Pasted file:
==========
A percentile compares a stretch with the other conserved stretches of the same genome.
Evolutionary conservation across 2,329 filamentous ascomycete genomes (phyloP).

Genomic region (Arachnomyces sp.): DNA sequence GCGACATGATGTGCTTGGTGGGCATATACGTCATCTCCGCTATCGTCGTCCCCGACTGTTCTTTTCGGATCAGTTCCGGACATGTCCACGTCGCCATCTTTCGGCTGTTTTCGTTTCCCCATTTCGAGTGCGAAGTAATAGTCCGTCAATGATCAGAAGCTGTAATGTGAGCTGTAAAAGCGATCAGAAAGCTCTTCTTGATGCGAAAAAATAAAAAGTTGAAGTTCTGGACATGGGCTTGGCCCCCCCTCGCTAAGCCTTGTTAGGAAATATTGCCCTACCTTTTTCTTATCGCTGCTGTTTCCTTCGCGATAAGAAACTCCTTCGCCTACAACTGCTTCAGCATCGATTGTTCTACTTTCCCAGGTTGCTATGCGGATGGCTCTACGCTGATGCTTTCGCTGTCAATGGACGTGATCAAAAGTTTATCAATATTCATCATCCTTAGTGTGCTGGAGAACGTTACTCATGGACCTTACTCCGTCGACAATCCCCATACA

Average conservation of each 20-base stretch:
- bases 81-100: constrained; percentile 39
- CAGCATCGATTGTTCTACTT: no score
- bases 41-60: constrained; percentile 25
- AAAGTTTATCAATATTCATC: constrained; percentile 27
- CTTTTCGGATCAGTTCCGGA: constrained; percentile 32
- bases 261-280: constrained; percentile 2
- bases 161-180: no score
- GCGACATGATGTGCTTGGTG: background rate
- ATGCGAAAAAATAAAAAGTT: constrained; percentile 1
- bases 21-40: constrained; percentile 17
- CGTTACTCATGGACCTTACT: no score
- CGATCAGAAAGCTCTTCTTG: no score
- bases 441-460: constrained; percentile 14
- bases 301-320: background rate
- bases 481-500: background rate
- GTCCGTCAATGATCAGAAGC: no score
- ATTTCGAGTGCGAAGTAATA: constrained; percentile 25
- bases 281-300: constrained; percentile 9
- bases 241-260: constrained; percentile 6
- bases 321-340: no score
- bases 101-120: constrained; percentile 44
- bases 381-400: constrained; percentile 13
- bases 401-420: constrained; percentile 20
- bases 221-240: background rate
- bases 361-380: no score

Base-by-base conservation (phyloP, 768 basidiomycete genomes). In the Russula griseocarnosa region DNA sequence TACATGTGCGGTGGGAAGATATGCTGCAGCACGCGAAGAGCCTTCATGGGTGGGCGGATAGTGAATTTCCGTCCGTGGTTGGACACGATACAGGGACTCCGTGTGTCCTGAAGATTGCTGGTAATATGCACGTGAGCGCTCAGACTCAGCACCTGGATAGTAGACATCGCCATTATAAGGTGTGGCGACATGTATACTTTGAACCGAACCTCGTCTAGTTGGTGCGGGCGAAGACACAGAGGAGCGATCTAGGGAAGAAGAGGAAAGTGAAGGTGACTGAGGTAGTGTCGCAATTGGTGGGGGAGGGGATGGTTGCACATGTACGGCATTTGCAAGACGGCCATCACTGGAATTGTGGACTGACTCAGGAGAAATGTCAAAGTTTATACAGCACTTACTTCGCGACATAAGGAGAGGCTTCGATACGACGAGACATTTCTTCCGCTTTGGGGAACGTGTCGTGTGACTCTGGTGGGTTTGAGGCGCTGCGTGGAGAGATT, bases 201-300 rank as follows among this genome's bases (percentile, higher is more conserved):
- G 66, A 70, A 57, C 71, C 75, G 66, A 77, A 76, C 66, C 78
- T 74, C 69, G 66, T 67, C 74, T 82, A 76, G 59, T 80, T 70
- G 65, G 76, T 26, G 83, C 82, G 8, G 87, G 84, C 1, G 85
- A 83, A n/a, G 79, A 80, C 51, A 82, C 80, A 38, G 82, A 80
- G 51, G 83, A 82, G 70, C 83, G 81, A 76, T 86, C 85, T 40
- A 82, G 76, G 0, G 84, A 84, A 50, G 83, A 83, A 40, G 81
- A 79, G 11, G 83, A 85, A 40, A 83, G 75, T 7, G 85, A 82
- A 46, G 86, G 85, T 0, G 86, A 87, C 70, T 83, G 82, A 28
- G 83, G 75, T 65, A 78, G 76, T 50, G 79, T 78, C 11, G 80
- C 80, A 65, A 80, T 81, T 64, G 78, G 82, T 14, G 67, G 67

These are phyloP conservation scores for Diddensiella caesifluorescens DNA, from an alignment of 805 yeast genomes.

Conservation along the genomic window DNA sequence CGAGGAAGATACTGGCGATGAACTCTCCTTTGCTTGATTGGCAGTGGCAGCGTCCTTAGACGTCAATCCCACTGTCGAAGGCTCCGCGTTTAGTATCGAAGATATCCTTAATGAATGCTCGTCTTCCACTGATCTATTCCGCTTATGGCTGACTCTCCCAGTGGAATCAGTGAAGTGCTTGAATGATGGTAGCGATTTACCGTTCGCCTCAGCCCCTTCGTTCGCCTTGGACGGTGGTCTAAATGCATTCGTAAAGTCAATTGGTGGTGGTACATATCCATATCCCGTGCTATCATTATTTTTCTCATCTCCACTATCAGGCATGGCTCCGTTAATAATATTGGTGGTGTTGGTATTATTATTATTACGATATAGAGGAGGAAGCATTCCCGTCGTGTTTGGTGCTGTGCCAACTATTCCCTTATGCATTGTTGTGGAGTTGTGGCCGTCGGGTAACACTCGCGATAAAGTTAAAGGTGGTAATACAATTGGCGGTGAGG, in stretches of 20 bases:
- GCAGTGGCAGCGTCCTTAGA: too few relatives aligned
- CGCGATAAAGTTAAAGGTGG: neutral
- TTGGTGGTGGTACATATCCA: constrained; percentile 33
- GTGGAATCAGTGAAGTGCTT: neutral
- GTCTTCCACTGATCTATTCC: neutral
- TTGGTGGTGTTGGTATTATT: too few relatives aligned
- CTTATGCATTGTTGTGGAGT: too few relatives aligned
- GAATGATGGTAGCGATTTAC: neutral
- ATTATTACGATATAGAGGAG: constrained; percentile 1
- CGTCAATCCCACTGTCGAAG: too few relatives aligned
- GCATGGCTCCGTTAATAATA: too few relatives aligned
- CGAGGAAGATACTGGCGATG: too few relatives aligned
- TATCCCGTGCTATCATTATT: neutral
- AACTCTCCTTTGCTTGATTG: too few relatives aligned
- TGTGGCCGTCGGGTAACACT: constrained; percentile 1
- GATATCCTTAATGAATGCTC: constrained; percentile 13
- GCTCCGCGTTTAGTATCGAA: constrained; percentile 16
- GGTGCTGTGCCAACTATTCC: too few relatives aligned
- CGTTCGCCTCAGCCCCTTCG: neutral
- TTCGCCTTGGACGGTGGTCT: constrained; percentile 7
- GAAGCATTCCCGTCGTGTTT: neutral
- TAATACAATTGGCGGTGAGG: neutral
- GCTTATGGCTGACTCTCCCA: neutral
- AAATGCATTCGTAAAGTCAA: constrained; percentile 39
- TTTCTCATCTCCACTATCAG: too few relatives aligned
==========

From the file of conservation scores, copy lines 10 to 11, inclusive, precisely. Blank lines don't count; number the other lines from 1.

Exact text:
- bases 261-280: constrained; percentile 2
- bases 161-180: no score